Gluten-Free labels & cafes are popping up everywhere – but what does it actually mean? I once saw a Gluten-Free Vodka packaging, but most vodkas don’t even have gluten!

Read on to understand what Gluten-Free is all about, and all the food alternatives for this diet…so you get to eat just about everything and not have to miss or give up on much.

Pick up some tips & tricks if your date or bestie is gluten-intolerant- trust me, you will definitely score points!

Find your fellow Gluten-Free buddy on BrocnBells.com. Connect and exchange tips. Adjusting to a new lifestyle can be easier with a like-minded individual who can hold you accountable.

Gluten 101

Gluten is a family of proteins, mainly found in wheat, rye, spelt and barley. Think pizzas, burgers, dumplings, ramen and any type of bread or cakes like those white chocolate raspberry muffins I used to love so much when I was in school. Even soy sauce has gluten. I know, it sounds like life is over and you have to give up on EVERYTHING. But not to worry, there are alternatives, and tasty ones at that.

For the most extreme case of gluten-intolerance, these would be people with celiac disease. They can’t tolerate any gluten at all and this would be their doctors’ orders. Gluten triggers an immune response that damages the lining of the small intestines, which leads to some pretty scary symptoms. But, this accounts for a very small amount of the population.

Lots more people are gluten-sensitive – meaning they aren’t diagnosed to be celiac but still have some unpleasant reactions to gluten. These could be bloating, stomach pains or constipation and be easily eliminated when they reduce gluten from their diets. It’s a little harder to test for, so it’s really more based on your own personal symptoms.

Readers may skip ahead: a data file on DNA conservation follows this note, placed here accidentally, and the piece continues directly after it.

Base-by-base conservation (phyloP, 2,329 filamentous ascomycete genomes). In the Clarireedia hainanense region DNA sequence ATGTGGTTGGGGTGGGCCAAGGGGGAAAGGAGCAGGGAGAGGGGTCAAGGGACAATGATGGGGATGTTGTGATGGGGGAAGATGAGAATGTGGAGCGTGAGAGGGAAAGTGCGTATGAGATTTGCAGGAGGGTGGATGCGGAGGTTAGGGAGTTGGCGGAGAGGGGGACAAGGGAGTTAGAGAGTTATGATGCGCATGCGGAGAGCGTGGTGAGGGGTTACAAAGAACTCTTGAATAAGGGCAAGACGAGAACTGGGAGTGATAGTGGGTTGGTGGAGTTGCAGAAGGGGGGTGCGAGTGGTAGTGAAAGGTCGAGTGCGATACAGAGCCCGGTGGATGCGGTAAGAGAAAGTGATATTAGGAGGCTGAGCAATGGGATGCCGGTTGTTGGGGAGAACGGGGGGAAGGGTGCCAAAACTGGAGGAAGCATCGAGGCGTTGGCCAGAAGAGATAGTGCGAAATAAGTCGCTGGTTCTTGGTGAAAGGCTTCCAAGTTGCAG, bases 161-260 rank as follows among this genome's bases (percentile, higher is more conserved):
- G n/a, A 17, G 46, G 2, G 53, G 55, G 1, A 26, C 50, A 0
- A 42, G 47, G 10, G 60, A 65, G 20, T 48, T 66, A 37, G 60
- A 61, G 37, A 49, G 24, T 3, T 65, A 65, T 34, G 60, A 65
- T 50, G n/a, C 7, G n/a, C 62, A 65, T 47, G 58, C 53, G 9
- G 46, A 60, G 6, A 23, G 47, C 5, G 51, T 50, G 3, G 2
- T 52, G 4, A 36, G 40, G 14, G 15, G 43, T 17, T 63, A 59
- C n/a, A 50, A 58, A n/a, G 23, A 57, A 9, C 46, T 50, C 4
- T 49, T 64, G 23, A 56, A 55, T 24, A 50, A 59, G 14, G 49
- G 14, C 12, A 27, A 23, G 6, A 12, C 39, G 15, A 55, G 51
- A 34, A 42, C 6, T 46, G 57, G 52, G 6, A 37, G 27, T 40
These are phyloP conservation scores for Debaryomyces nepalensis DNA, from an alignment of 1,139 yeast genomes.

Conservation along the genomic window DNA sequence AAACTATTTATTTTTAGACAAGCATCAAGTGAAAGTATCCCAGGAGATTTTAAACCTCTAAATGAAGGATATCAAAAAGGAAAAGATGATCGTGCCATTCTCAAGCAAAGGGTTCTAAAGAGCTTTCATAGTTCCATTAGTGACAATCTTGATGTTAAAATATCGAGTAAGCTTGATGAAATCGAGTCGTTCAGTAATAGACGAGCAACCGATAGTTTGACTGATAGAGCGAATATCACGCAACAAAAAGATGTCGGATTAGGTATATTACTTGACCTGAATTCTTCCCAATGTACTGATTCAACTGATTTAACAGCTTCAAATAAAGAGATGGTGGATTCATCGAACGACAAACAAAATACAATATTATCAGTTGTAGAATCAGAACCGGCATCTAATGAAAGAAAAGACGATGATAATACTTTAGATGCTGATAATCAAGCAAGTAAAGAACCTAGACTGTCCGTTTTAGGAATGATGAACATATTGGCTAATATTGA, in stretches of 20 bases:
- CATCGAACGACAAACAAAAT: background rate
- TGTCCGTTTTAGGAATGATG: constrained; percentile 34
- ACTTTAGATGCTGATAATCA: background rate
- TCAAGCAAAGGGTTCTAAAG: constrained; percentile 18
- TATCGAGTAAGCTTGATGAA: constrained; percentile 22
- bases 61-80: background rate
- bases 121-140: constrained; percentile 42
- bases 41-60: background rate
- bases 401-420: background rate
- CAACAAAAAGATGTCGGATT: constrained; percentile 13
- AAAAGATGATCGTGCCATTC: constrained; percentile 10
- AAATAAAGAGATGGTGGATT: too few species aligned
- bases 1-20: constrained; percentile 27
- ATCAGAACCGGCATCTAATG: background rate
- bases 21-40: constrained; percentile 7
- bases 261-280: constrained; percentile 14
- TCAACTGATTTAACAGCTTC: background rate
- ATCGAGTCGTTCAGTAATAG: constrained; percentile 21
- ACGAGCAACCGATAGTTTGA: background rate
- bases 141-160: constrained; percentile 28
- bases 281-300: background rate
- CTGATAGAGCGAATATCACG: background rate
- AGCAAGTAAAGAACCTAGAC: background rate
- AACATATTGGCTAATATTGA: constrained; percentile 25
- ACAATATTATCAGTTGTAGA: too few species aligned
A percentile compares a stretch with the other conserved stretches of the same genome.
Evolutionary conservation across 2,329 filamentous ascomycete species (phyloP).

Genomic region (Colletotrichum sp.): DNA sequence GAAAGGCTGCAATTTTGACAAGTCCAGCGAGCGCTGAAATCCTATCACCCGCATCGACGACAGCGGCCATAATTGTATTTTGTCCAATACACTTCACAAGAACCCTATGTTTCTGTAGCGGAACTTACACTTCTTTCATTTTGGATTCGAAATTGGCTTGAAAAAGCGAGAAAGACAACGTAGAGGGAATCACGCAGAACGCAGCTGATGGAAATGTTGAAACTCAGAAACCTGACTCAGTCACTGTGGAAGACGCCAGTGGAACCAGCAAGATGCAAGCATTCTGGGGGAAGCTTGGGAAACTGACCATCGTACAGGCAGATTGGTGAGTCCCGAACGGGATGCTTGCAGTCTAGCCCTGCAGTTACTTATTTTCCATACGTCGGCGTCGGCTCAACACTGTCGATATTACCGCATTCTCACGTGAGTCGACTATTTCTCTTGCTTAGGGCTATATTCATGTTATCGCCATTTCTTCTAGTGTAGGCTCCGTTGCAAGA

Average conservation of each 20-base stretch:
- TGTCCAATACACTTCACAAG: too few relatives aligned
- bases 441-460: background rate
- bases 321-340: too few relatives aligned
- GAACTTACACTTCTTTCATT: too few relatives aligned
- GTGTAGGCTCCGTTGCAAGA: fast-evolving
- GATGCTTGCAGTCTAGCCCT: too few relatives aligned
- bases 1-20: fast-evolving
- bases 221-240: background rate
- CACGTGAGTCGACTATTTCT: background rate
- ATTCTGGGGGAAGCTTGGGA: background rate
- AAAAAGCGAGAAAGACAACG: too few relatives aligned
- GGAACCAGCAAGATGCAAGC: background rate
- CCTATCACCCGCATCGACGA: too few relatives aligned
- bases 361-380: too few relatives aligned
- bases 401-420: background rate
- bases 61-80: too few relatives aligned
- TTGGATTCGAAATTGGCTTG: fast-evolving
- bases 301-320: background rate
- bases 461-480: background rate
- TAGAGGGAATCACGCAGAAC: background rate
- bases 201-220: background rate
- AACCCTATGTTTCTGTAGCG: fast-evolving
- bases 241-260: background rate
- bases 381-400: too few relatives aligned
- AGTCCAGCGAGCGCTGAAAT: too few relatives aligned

I would classify myself in this bucket. If I stuffed myself with a plate of spaghetti bolognese or those taro buns from Bread Talk, I’d be feeling lethargic, severely bloated (like 5 months pregnant bloated, I have the photo) and just generally uncomfortable in the belly. And the funny thing is, I could eat gluten my entire life with no issues. It was only when I hit my 30s (did I just give away my age?!) that my system didn’t react as well. Just like how new allergies can hit you later on in life, so can gluten!

linda tang gluten bloat

Should I Go Gluten-Free?

But what about all those people who have no reaction? Would they benefit from removing gluten too?

Gluten-free foods have become all the trend but if you have zero reaction to gluten, then there is no reason to remove this from your diet. Marketers have started using gluten-free to charge a price premium or be perceived as a ‘healthy alternative’ but the truth is, most people in the world can eat gluten and will be completely fine. Gluten isn’t bad for you and actually to the contrary, it has important nutrients like folate, fibre, calcium and iron.

The easiest way to find out if you’re sensitive to gluten would be to keep a food diary. Take out gluten for 2 weeks and see if you feel lighter and without those horrible symptoms you may have experienced beforehand. Everyone has different tolerance levels to gluten as well, so whilst some people can have half a slice of bread daily and be fine, others might have to reduce the amount even more. Figure out what works for your belly.

All The Yummy Foods You Love, Gluten-Free

Groceries

Shopping for gluten-free groceries is getting easier and easier. Redmart has a filter that’s ‘Gluten Free’ on the left side menu and nearly every single supermarket has a ‘health food’ section filled with Gluten-Free alternatives.

If you want more options, try iHerb, Little Farms – they all deliver straight to your door so it is super easy. Most packaging have ‘Gluten-Free’ tags on the front as well, so you don’t have to stand there staring at all the complicated ingredients trying to figure out what they all are.

In the Kitchen

For baking, use almond, buckwheat and coconut flour - think fluffy pancakes, moist coconut bread and crispy breaded chicken. And for all that Asian cooking, use coconut amino. It’s a delicious substitute for soy sauce that is made from coconut sap.

Snack Options

So if you can’t snack on muffins, croissants and a bag of chips, what are your options? Some yummy staples you can have at home include 100% almond butter, brown rice crackers, unsweetened almond milk and gluten-free sourdough bread from The Whole Kitchen. It tastes exactly like normal bread and I was pleasantly surprised to find their bread buns on my Singapore Airlines gluten-free meal too.

gluten free bread the whole kitchen

Gluten-Free Restaurants and Cafes Near You